For Sunday use:


SOUTHAVEN, Miss. — Greg Davis was a 24-year-old self-employed engineering consultant working out of his parents' home when he decided to run for a seat in the Mississippi House of Representatives.

Davis won the seat in a runoff by defeating Southaven Alderwoman Lorine Cady. The victory launched his political career, one that has included many historic firsts. By Yolanda Jones, The Commercial Appeal.


ITTA BENA, Miss. — Alfred Rankins Jr. remembers spending every Saturday of his childhood cheering from the football bleachers for a Mississippi Valley State University victory. The Greenville native is back on campus, this time cheering for Valley's enrollment, not just the numbers on its scoreboard. By Jeanie Riess, Greenwood Commonwealth.

For Monday use:


GREENVILLE, Miss. — The 66 window panels that have let light shine into the Sacred Heart Roman Catholic Church since the early 1900s will have a new look in the upcoming weeks.

To mark the church's 100th-year celebration, intricate stain glass windows will be displayed at the historic site. By Nicole Sheriff, Delta Democrat Times.


NATCHEZ, Miss. — Natchez's riverfront has a long history of being a place where gambling and fighting went hand in hand.

Such history underscores the near certainty in the minds of many locals that two competing casinos — one a long fixture, the other the hotshot new kid on the block — would be on track to duke it out soon. By Kevin Cooper, The Natchez Democrat.


For Saturday use:


HIGH POINT, N.C. — For more than 30 years, Benita VanWinkle has tried to preserve a disappearing piece of Americana — the old, vintage movie theaters of yesteryear — the only way she knows how. One frame at a time. VanWinkle, an art instructor at High Point University — and a longtime professional photographer — has been traipsing across America, often finding herself in small, off-the-beaten-path towns, photographing theaters of a bygone era for a book she hopes to publish. By Jimmy Tomlin, High Point Enterprise.

For Sunday use:


GASTONIA, N.C. — Gary Freeman picked up a paint brush at age 9. Scott Boyle started to put work on canvas when he was 8. Jack Greenfield didn't begin painting until after he retired. Gaston County artists Freeman and Boyle and Cleveland County artist Greenfield will be featured in an exhibit showcasing an artistic movement that developed in western North Carolina in the 1970s. By Amanda Hemrick, Gaston Gazette.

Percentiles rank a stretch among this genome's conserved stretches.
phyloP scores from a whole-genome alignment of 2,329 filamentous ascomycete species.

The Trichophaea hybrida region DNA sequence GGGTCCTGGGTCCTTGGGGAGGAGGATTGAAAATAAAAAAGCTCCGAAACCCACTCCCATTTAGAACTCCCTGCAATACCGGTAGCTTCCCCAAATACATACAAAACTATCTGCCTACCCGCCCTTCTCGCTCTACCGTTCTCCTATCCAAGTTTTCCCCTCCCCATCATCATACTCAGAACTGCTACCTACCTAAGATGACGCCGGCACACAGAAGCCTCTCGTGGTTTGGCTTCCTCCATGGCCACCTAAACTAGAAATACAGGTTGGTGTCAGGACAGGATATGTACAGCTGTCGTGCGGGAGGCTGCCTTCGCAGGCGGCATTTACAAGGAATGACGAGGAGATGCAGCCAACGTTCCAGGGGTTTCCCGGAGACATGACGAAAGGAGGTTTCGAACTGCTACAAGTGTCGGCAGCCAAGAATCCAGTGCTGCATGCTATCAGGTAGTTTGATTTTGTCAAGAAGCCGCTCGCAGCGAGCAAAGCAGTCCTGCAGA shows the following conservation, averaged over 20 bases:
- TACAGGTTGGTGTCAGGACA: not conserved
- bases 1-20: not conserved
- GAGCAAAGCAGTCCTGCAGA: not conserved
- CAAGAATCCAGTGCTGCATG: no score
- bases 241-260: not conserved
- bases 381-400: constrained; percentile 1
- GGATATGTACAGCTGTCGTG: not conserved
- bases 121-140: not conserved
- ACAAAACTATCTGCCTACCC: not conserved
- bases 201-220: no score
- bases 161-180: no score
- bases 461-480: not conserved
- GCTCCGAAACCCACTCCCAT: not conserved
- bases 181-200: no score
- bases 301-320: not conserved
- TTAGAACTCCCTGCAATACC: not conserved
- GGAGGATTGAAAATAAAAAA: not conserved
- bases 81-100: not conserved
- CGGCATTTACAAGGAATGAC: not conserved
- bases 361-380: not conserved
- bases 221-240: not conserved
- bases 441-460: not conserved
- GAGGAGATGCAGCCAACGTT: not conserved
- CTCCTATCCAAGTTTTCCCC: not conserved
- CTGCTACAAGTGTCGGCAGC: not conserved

For Monday use:


CHARLOTTE — With eight years in American Ballet Theater fresh in her mind, Rebecca Massey had sworn she'd never date another dancer - or a guy who was younger than she. All she needed was a modern-dance teacher at her new ballet school. Daniel Wiley, just out of college, was in his first season of his first job. He figured he'd perform for a goodly number of years with ballet companies, then move to the leadership side. He had always thought about teaching. A mutual friend arranged for them to meet at Bombay Cuisine in the UNCC area. Rebecca's mind wandered from the business at hand. By Steven Brown, The Charlotte Observer.

For Tuesday use:


LEXINGTON, N.C. — A hot dog a day will keep the doctor away. That's what Steve Koonts believes and makes a point to live by it, sometimes eating a Kearney's Drive-In hot dog for breakfast. Through a 27-year career at Kearney's, located on Southbound Street off West Fifth Avenue, and 37 total years in the food industry, Koonts said he has seen changes through the years. A baby, toted on a mother's hip and fed bites of a famous hot dog, has grown up and now stops by for the occasional treat with her own children. By Rebekah Cansler McGee, The Dispatch of Lexington.

For Wednesday use:


FAYETTEVILLE, N.C. — Dale Westphall and James Dickinson knew the rakes in their hands and garbage bags in their back pockets weren't going to cut it. With fall foliage littering the ground of their workplace, the pair could tell it was going to be a leaf blower kind of day. At least their clients - the eternally restful of Lafayette Memorial Park & Mausoleum — wouldn't mind the noise. By Brian Dukes, The Fayetteville Observer.


For Saturday use:


PIEDMOND, S.C. — As they tend to customers at their restaurant, Sherry Hardy walks with a slight limp and her husband, Glenn, wears a wrist brace.

There is no way of knowing, without their own testimony, that their lives began to unravel when an electrical fire started above the kitchen in their 15-year-old restaurant. In the years that followed, they lost their home after they tried to reopen the restaurant and ended up filing for bankruptcy. By Charmaine Smith-Miles, Anderson Independent Mail.

For Sunday use:


CAMDEN, S.C. — Veterinarian Justin Martin is up and ready for the new day before the sun comes up, even after a late night that took him to a gruesome scene where a donkey was attacked by several pit bulls.

Martin draws much knowledge from his childhood on the farm as well as his expedited three years at Clemson University and four years at the University of Georgia, where he got his doctorate in veterinary medicine.

But despite landing a good-paying job in North Carolina right out of school, Martin started his professional career in a financial mess not uncommon in American today. He graduated from Georgia in 2010, thousands of dollars in debt. By Gavin Jackson, (Florence) Morning News.

For Monday use:


SPARTANBURG, S.C. — A beautiful piano melody filled the Montgomery Student Center at Converse College on the day Sarah Reinhardt met Peter Rosset.